Mix the lemon segments with the red onions (but not the juice) and capers on a bowl. Put the fish onto a clean serving plate and top with cod pieces with the lemon and onion mixture. Spoon over some browned butter. Serve with potato purée, peas and carrots and serve the rest of the browned butter on the side, it’s the only sauce you need. 

Lemon soufflé with elderflower liqueur

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I’ve been wanting to make soufflés for a while now and when I was at home for Christmas I finally did. With my very knowledgeable mother by my side. But I needn’t have worried – it wasn’t hard at all. And it is so satisfying watching the soufflés rise in the oven through the oven door.

The original recipe called for Grand Marnier, but we didn’t have any and therefore substituted it with another liqueur; St Germain. It didn’t add that much flavour though, but there was an elderflower hint at least.

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Lemon sufflé with elderflower liqueur, makes 6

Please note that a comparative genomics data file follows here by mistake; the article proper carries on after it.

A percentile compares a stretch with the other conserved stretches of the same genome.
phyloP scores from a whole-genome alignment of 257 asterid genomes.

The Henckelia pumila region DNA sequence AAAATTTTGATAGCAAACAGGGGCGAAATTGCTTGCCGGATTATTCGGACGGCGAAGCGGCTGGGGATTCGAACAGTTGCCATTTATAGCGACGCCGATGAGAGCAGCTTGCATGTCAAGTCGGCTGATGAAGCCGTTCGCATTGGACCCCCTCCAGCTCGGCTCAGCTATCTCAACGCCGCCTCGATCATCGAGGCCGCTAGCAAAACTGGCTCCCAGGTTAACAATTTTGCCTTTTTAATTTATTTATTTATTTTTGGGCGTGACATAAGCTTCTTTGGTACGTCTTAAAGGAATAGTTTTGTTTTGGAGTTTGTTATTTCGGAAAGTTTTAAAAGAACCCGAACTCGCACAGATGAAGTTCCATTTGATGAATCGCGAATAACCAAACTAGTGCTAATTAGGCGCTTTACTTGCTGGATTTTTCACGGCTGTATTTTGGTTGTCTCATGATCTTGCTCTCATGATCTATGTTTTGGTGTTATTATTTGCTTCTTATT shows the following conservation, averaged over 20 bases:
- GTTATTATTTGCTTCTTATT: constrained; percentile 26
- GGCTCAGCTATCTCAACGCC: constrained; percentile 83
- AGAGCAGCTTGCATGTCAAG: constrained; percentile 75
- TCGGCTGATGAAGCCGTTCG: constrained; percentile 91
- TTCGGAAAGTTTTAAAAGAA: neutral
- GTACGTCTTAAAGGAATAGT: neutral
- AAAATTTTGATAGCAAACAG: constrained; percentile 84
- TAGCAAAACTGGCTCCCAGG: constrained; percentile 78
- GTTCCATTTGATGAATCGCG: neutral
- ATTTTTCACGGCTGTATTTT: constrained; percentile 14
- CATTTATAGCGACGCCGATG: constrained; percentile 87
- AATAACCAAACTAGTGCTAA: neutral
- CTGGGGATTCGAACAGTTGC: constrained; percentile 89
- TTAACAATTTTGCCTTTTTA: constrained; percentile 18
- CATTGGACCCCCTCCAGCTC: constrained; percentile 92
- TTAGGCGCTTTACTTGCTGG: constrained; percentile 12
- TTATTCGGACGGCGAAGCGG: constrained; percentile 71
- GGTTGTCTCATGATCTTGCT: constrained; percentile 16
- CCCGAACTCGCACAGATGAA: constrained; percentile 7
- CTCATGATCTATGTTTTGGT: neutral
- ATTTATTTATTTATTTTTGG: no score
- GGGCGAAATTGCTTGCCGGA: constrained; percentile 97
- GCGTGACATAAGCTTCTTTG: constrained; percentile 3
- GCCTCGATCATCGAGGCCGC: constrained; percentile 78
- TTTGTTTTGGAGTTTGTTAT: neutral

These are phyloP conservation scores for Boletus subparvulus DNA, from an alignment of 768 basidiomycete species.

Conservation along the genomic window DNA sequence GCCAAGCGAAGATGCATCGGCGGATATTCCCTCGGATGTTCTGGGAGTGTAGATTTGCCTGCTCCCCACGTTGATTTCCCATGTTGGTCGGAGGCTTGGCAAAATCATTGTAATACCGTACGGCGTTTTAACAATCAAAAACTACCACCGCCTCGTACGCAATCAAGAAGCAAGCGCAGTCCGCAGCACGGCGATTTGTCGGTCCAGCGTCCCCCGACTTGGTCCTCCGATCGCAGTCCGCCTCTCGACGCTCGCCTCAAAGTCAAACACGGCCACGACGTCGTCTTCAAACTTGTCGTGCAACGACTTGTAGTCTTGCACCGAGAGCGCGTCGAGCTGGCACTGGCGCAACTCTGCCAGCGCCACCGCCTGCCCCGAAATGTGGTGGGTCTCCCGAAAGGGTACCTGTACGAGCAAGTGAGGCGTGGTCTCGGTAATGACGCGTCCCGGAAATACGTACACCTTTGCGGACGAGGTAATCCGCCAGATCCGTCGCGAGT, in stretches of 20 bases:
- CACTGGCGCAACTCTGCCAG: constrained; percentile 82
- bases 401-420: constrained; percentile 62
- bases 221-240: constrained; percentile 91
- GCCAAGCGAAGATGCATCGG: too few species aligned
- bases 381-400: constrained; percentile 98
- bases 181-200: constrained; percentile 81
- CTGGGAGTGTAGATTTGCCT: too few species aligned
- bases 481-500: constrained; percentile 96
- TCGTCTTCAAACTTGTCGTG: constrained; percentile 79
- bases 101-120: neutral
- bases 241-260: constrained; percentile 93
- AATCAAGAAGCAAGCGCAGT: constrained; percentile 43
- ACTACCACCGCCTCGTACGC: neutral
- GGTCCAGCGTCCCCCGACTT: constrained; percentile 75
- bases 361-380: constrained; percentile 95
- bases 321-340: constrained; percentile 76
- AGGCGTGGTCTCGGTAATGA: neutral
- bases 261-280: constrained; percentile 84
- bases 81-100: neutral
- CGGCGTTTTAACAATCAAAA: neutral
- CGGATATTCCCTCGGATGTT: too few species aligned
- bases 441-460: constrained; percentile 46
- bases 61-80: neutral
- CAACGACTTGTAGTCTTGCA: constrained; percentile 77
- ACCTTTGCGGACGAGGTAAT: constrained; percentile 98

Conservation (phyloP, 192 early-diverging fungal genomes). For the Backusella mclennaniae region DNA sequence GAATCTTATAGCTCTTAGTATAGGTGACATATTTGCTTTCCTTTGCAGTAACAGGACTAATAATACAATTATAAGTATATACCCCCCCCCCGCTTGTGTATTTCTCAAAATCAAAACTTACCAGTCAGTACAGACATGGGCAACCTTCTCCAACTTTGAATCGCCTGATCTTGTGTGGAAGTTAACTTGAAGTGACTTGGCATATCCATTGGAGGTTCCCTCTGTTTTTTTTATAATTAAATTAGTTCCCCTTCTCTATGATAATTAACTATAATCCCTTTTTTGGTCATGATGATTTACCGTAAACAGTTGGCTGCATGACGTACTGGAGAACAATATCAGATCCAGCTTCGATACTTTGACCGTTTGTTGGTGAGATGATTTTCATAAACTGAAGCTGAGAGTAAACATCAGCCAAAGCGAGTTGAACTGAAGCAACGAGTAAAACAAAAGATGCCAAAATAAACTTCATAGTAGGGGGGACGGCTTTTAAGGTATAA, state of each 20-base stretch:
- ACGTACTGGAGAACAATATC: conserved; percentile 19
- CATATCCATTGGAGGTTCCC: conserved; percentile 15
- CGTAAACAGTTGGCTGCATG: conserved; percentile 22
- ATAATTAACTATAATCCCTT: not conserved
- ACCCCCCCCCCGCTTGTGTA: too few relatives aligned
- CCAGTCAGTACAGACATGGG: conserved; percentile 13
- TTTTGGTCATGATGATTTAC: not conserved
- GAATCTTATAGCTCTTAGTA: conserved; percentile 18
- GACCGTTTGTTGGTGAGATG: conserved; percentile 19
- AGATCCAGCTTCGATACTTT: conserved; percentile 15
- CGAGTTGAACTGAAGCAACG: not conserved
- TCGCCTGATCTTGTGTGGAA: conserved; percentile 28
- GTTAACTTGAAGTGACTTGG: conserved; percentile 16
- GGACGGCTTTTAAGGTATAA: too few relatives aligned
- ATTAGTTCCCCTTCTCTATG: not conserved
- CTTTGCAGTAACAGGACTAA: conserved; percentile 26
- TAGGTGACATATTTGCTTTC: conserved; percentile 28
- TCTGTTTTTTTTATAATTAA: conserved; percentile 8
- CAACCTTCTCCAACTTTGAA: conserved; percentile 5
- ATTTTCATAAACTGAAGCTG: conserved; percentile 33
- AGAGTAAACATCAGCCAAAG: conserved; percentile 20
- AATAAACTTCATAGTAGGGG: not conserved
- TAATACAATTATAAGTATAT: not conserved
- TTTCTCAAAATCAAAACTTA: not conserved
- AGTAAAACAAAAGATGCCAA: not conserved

50 g butter

80 g plain flour

200 ml milk

3 egg yolks

6 egg whites

80 g caster sugar

100 ml St Germain elderflower liqueur 

grated zest from 1 lemon

softened butter and caster sugar for the ramekins

icing sugar for dusting

Melt the butter in a saucepan. Add the flour and incorporate it into the melted butter using a wooden spoon. Add milk and sugar and incorporate it on low heat until the batter is smooth and easily comes off the sides of the pan. Leave to cool. 

Thereafter mix in the egg yolks, liqueur and lemon zest. Beat the egg whites to a hart foam and fold them into the mixture. 

Butter the ramekins thoroughly and coat them in caster sugar. Fill the ramekins (all the way up and make sure the surface is even). 

Bake in 200C for 12-15 minutes; until they’ve risen above the ramekin edge and are golden brown on top. Keep an eye on them through the oven door. 

Remove the soufflés carefully from the oven, dust with icing sugar and serve immediately. 

Asparagus risotto with lemon and dill oil

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March this year seems to give us a real pick ‘n mix of weathers; from snow and cold winds to warm temperatures and wonderful sunshine It makes it difficult both to dress appropriately and eat appropriately.